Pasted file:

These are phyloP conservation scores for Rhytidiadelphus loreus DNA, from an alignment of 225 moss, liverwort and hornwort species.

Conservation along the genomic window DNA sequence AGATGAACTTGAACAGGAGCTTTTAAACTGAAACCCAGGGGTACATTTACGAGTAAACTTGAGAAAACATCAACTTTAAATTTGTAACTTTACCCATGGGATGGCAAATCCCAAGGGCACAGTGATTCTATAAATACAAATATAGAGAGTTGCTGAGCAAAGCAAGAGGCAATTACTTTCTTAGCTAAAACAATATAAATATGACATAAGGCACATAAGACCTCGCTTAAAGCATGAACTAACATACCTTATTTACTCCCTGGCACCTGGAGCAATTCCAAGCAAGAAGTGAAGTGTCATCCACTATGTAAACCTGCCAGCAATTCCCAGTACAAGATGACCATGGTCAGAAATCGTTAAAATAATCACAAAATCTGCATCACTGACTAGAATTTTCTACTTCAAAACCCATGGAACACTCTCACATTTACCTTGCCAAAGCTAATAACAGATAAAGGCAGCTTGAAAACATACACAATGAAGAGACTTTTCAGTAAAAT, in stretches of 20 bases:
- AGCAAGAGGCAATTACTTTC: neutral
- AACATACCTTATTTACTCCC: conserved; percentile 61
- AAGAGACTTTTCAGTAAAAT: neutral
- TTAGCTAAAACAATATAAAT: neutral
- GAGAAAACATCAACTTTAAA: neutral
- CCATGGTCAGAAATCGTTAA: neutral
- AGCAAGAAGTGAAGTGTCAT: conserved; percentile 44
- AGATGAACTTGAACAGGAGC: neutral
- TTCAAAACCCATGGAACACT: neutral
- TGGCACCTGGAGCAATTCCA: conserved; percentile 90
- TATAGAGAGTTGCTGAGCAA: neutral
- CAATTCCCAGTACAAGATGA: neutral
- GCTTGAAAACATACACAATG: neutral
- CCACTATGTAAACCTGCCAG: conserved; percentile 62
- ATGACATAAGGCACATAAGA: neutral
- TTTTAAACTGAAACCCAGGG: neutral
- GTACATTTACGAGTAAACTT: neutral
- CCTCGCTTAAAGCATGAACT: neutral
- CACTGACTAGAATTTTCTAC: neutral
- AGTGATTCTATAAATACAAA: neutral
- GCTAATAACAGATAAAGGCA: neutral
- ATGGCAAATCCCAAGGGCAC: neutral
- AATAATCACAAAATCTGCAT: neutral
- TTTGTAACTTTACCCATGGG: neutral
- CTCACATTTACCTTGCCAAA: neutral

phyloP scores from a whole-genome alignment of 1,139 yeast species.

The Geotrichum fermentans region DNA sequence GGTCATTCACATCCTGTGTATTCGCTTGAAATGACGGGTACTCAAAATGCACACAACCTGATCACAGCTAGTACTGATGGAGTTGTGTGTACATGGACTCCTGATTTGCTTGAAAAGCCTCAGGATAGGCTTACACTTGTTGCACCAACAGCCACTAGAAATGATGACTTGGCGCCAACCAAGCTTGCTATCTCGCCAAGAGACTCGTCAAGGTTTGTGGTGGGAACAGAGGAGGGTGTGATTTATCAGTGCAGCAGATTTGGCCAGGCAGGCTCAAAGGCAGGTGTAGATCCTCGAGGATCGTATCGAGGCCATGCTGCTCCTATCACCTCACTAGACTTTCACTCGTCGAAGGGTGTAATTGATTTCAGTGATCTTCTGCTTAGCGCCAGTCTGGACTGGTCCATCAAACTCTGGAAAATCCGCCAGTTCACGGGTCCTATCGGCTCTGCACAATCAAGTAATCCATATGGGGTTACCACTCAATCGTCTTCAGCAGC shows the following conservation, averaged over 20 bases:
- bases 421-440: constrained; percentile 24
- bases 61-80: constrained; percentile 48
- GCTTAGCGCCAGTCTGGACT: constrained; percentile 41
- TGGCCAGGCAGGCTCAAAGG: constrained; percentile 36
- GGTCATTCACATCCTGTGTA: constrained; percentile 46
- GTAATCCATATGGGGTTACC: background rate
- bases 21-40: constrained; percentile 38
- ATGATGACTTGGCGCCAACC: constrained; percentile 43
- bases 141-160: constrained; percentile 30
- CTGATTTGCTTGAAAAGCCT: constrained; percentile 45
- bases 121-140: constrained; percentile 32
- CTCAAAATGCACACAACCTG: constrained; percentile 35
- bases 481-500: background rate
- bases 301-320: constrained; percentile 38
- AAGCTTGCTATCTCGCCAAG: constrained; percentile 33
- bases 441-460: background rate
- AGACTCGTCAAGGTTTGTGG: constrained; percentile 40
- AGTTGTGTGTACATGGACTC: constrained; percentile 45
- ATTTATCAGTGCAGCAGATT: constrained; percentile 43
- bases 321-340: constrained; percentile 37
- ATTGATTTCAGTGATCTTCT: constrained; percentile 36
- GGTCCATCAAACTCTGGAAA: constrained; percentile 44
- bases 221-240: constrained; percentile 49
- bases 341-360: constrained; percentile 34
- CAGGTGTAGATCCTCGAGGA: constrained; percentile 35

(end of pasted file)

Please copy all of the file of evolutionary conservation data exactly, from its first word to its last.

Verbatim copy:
These are phyloP conservation scores for Rhytidiadelphus loreus DNA, from an alignment of 225 moss, liverwort and hornwort species.

Conservation along the genomic window DNA sequence AGATGAACTTGAACAGGAGCTTTTAAACTGAAACCCAGGGGTACATTTACGAGTAAACTTGAGAAAACATCAACTTTAAATTTGTAACTTTACCCATGGGATGGCAAATCCCAAGGGCACAGTGATTCTATAAATACAAATATAGAGAGTTGCTGAGCAAAGCAAGAGGCAATTACTTTCTTAGCTAAAACAATATAAATATGACATAAGGCACATAAGACCTCGCTTAAAGCATGAACTAACATACCTTATTTACTCCCTGGCACCTGGAGCAATTCCAAGCAAGAAGTGAAGTGTCATCCACTATGTAAACCTGCCAGCAATTCCCAGTACAAGATGACCATGGTCAGAAATCGTTAAAATAATCACAAAATCTGCATCACTGACTAGAATTTTCTACTTCAAAACCCATGGAACACTCTCACATTTACCTTGCCAAAGCTAATAACAGATAAAGGCAGCTTGAAAACATACACAATGAAGAGACTTTTCAGTAAAAT, in stretches of 20 bases:
- AGCAAGAGGCAATTACTTTC: neutral
- AACATACCTTATTTACTCCC: conserved; percentile 61
- AAGAGACTTTTCAGTAAAAT: neutral
- TTAGCTAAAACAATATAAAT: neutral
- GAGAAAACATCAACTTTAAA: neutral
- CCATGGTCAGAAATCGTTAA: neutral
- AGCAAGAAGTGAAGTGTCAT: conserved; percentile 44
- AGATGAACTTGAACAGGAGC: neutral
- TTCAAAACCCATGGAACACT: neutral
- TGGCACCTGGAGCAATTCCA: conserved; percentile 90
- TATAGAGAGTTGCTGAGCAA: neutral
- CAATTCCCAGTACAAGATGA: neutral
- GCTTGAAAACATACACAATG: neutral
- CCACTATGTAAACCTGCCAG: conserved; percentile 62
- ATGACATAAGGCACATAAGA: neutral
- TTTTAAACTGAAACCCAGGG: neutral
- GTACATTTACGAGTAAACTT: neutral
- CCTCGCTTAAAGCATGAACT: neutral
- CACTGACTAGAATTTTCTAC: neutral
- AGTGATTCTATAAATACAAA: neutral
- GCTAATAACAGATAAAGGCA: neutral
- ATGGCAAATCCCAAGGGCAC: neutral
- AATAATCACAAAATCTGCAT: neutral
- TTTGTAACTTTACCCATGGG: neutral
- CTCACATTTACCTTGCCAAA: neutral

phyloP scores from a whole-genome alignment of 1,139 yeast species.

The Geotrichum fermentans region DNA sequence GGTCATTCACATCCTGTGTATTCGCTTGAAATGACGGGTACTCAAAATGCACACAACCTGATCACAGCTAGTACTGATGGAGTTGTGTGTACATGGACTCCTGATTTGCTTGAAAAGCCTCAGGATAGGCTTACACTTGTTGCACCAACAGCCACTAGAAATGATGACTTGGCGCCAACCAAGCTTGCTATCTCGCCAAGAGACTCGTCAAGGTTTGTGGTGGGAACAGAGGAGGGTGTGATTTATCAGTGCAGCAGATTTGGCCAGGCAGGCTCAAAGGCAGGTGTAGATCCTCGAGGATCGTATCGAGGCCATGCTGCTCCTATCACCTCACTAGACTTTCACTCGTCGAAGGGTGTAATTGATTTCAGTGATCTTCTGCTTAGCGCCAGTCTGGACTGGTCCATCAAACTCTGGAAAATCCGCCAGTTCACGGGTCCTATCGGCTCTGCACAATCAAGTAATCCATATGGGGTTACCACTCAATCGTCTTCAGCAGC shows the following conservation, averaged over 20 bases:
- bases 421-440: constrained; percentile 24
- bases 61-80: constrained; percentile 48
- GCTTAGCGCCAGTCTGGACT: constrained; percentile 41
- TGGCCAGGCAGGCTCAAAGG: constrained; percentile 36
- GGTCATTCACATCCTGTGTA: constrained; percentile 46
- GTAATCCATATGGGGTTACC: background rate
- bases 21-40: constrained; percentile 38
- ATGATGACTTGGCGCCAACC: constrained; percentile 43
- bases 141-160: constrained; percentile 30
- CTGATTTGCTTGAAAAGCCT: constrained; percentile 45
- bases 121-140: constrained; percentile 32
- CTCAAAATGCACACAACCTG: constrained; percentile 35
- bases 481-500: background rate
- bases 301-320: constrained; percentile 38
- AAGCTTGCTATCTCGCCAAG: constrained; percentile 33
- bases 441-460: background rate
- AGACTCGTCAAGGTTTGTGG: constrained; percentile 40
- AGTTGTGTGTACATGGACTC: constrained; percentile 45
- ATTTATCAGTGCAGCAGATT: constrained; percentile 43
- bases 321-340: constrained; percentile 37
- ATTGATTTCAGTGATCTTCT: constrained; percentile 36
- GGTCCATCAAACTCTGGAAA: constrained; percentile 44
- bases 221-240: constrained; percentile 49
- bases 341-360: constrained; percentile 34
- CAGGTGTAGATCCTCGAGGA: constrained; percentile 35